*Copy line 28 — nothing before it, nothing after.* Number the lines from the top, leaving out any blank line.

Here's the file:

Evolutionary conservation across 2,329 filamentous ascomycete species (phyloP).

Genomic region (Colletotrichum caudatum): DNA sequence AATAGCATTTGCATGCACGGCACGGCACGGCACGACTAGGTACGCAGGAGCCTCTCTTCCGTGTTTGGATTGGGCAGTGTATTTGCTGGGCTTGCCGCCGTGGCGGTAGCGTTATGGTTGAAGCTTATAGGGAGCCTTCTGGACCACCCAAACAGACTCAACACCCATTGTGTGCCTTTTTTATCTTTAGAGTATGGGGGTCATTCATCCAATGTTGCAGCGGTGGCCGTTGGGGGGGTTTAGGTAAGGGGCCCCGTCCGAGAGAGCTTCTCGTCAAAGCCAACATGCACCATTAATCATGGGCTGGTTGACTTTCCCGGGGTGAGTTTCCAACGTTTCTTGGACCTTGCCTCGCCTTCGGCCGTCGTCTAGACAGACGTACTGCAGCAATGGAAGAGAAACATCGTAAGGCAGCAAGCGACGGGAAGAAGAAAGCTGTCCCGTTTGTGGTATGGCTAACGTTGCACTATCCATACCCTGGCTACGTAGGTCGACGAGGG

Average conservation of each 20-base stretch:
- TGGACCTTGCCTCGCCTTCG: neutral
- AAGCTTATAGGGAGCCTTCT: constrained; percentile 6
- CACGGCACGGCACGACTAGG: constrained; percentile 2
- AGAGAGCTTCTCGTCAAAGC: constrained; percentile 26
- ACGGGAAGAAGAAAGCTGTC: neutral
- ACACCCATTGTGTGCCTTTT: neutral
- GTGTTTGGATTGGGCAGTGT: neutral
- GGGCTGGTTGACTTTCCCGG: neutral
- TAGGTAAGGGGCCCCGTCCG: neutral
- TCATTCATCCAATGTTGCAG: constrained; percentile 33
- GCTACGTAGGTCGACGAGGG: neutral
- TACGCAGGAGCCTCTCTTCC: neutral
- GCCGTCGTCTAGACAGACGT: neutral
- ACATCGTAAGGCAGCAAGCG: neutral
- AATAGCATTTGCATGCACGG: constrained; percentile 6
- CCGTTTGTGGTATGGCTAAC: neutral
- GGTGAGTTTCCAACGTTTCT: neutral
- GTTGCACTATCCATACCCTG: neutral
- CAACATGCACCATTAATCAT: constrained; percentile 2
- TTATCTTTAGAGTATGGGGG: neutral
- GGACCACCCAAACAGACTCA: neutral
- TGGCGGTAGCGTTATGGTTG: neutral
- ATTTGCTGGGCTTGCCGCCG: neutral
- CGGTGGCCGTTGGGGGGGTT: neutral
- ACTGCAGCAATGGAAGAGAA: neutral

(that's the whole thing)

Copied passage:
- ACTGCAGCAATGGAAGAGAA: neutral